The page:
Silver: It depends on where the movie is. I was only there a couple of times. I was there for the start of the movie and I came in the middle for a couple of days. I mean, we are in touch all the time. I’m seeing dailies and I’m talking every day about what is going on there. I know what is happening with the picture. It depends on where the movie is being shot. I was in England a few times with Sherlock Holmes. It’s hard to go back and forth. I’m trying to run a company and it’s hard to go back and forth and be there all the time, but we do cover it. If a movie is being shot in L.A. or here, I may be a little bit more present because I can be there. If it’s a trip to go somewhere – I’ll go for a few days at a time and see what is going on. You know, because of the way the internet works I can see scenes, things, and we can see previz of fight scenes. I can see stuff to collaborate on and know what is going on. It makes it so that I am available to do all of that. So it’s ok, but I’m not there taking the crew call. In my past I would that. I would get there at 5 in the morning and be there until wrap, but that was then.
How was getting this project made compared to other projects? Was it smooth sailing?
Silver: The weather was really rough. It was really, really cold. You think, “Oh, yeah? So what?” I, personally, always prefer cold rather than hot because you can always make yourself warmer, but when it’s hot you can’t really make yourself cooler. But it’s still in real cold temperatures. What it was is that it was the coldest winter in 20 years, and a lot of the movie was outside. We had issues where we were trying to make this movie in the late summer or early fall, and then Liam said, “Look, I have an option to do this movie, The A-Team. and they want me to go then. Will you wait for me?” We said, “Ok.” and we talked about it. We knew it was going to be cold, but I think it works for the movie. It really gives the movie this kind of grayness. This kind of atmospheric quality that I think helps the story, but that was an issue. Being cold and it being difficult was an issue. But the actors are professionals and they are hard workers. There are a lot of times where actors can be a little precious sometimes, and then it’s difficult to put them in a situation where there is true hardship. When you are in that kind of cold you are in true hardship. They take your coat off and they say. “Ok. Do it.” but it’s still not comfortable.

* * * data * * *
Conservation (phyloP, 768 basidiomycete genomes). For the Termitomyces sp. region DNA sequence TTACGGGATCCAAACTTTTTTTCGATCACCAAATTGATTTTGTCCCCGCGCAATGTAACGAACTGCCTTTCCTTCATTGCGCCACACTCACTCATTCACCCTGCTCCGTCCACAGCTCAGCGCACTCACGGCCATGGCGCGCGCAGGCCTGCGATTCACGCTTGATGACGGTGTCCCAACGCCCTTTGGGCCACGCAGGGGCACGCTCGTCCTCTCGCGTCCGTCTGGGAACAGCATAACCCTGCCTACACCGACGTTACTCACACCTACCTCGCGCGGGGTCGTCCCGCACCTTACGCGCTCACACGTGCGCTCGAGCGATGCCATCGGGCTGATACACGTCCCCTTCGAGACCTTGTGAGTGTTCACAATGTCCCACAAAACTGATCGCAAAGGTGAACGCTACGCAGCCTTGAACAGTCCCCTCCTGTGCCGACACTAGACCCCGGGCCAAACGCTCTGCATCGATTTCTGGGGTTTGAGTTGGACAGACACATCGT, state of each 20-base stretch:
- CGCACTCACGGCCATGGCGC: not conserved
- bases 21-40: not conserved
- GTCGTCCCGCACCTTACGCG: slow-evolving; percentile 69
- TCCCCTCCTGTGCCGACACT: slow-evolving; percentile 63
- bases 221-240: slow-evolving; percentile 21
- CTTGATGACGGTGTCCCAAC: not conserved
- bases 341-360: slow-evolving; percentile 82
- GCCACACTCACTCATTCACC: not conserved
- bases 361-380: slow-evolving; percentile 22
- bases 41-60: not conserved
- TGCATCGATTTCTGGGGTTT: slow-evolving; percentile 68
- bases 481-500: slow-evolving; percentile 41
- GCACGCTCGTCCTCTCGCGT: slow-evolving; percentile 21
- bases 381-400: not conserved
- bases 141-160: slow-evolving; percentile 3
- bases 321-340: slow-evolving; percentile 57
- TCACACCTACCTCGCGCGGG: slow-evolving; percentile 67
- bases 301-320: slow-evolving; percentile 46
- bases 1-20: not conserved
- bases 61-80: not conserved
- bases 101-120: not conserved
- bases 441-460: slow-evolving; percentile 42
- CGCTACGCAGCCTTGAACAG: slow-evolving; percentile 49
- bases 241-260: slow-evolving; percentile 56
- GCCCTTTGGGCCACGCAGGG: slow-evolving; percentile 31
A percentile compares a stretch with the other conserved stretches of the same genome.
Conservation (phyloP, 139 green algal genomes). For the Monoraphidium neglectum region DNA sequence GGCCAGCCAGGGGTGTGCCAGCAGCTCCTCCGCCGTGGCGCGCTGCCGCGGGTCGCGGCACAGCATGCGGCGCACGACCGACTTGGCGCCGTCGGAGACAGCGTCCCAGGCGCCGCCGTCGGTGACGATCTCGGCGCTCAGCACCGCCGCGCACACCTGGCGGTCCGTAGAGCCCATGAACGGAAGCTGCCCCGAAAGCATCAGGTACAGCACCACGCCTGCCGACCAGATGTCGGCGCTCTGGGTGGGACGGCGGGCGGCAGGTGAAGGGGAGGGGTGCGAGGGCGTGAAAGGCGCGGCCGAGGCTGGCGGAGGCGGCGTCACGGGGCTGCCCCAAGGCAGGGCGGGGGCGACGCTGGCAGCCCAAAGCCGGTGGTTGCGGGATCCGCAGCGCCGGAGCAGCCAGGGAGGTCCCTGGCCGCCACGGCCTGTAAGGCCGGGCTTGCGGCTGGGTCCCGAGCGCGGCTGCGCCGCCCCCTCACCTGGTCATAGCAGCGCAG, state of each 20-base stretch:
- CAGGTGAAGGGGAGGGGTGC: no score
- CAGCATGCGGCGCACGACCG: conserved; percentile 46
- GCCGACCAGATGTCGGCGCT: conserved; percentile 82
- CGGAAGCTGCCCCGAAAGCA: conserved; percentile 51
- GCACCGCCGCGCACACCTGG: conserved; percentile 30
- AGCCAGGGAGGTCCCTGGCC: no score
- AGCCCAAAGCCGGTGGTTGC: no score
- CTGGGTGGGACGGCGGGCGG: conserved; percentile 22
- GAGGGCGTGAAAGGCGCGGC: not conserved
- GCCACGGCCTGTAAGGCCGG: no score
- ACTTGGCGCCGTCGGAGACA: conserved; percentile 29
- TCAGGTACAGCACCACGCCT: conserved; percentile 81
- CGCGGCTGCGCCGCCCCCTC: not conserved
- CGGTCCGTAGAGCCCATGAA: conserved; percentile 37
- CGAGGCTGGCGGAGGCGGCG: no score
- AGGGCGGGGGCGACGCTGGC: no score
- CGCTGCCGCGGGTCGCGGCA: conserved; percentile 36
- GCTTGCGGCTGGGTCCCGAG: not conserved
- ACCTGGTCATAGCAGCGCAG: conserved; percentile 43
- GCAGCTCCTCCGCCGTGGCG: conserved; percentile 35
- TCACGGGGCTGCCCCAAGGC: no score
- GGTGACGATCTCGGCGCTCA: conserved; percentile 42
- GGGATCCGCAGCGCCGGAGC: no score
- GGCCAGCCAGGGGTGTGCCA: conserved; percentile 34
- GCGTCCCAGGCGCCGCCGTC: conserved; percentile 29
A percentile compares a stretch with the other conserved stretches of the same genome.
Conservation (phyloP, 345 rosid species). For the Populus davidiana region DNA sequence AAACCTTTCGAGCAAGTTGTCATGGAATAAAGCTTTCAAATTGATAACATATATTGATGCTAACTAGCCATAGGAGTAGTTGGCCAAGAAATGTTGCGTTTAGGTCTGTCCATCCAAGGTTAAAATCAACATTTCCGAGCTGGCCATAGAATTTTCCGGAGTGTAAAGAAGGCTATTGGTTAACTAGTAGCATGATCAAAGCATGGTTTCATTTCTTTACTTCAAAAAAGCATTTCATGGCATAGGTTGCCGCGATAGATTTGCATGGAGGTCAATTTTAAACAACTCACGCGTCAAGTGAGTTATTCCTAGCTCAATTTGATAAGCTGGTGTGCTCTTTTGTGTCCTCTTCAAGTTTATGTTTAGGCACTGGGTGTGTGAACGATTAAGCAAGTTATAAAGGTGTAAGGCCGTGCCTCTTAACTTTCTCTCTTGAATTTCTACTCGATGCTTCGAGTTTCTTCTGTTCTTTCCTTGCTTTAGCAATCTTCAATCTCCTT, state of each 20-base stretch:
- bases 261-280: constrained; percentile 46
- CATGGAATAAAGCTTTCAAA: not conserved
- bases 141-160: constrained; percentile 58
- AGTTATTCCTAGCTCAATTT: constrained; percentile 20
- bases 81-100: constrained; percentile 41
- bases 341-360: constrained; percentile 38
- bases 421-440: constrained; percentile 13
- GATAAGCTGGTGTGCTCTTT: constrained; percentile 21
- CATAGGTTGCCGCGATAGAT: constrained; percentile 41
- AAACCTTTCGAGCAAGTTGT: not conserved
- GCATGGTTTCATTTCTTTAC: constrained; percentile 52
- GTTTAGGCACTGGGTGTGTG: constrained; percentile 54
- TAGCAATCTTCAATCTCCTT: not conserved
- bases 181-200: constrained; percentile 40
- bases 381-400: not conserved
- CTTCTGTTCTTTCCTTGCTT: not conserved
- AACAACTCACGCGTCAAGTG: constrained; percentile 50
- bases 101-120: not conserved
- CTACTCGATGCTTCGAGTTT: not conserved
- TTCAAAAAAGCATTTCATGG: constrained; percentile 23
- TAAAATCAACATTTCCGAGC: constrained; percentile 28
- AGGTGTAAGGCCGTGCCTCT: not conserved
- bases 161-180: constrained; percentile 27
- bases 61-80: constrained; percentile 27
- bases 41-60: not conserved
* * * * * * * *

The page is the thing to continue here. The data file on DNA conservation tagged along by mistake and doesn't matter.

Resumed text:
I’m a huge fan of Liam becoming this action star. As he mentioned downstairs, it’s very funny that is happened when he is in his late 50s. Was this a project that really started gaining steam once Liam became this action star? Can you talk about when he came into the project?
Silver: He’s really kind of…that’s kind of not fair. You look at Batman Begins and he was fantastic in that movie. He was not the star of the movie, but he trains Bruce Wayne and then he fights him in the end. He had a lot of action elements. After Taken came out, and after Taken worked as well as it did, we were sitting around and we said, “Why not Liam in Unknown?” We were looking into how to make the picture and we were planning on making the movie, but it wasn’t until we hit on him that it really became clear what kind of movie we wanted to make.
I’m curious about the script for the film. How many scripts do you typically read? Are you still a huge script reader?
Silver: Not so much.
Does it sort of bubble up?
Silver: Yeah, it comes through the system. I like to at least hear the stories and what the scripts are about. When they become real I read them. When they become “We want to make this movie” then I’ll read it, and I’ll do my input, and everything. It’s a big group and a big operation now. There is a lot of people that work for us and we see a lot of material. Leonard Goldberg is an old friend of mine and he was very influential in my career. When I made Predator and Die Hard he was the head of the studio at that time at Fox. So he was the one who greenlit Die Hard and greenlit, at that time, a very controversial deal for Bruce Willis. He’s been a friend of mine for many years. He brought us the book, and we liked the book. When Dark Castle was just beginning we were looking for where we were going to go and he brought the book and we thought, “This could be good.” So we developed a script with him. Then Jaume Collet-Serra got interested, and I really love Jaurne – this is our third picture with him. When he said, “I kind of like this” then it became that we started talking about it. He said what he would do and how we would make it better. Then, we brought Liam in. It just kind of all evolved like that. Then, we reached a point where we kept refining it. I look at the finished movie and I’m really proud of it. It really is tight I think. I think if you watch the movie, see the ending, and then go back, everything works. Everything is legit and all of the pieces do fit together.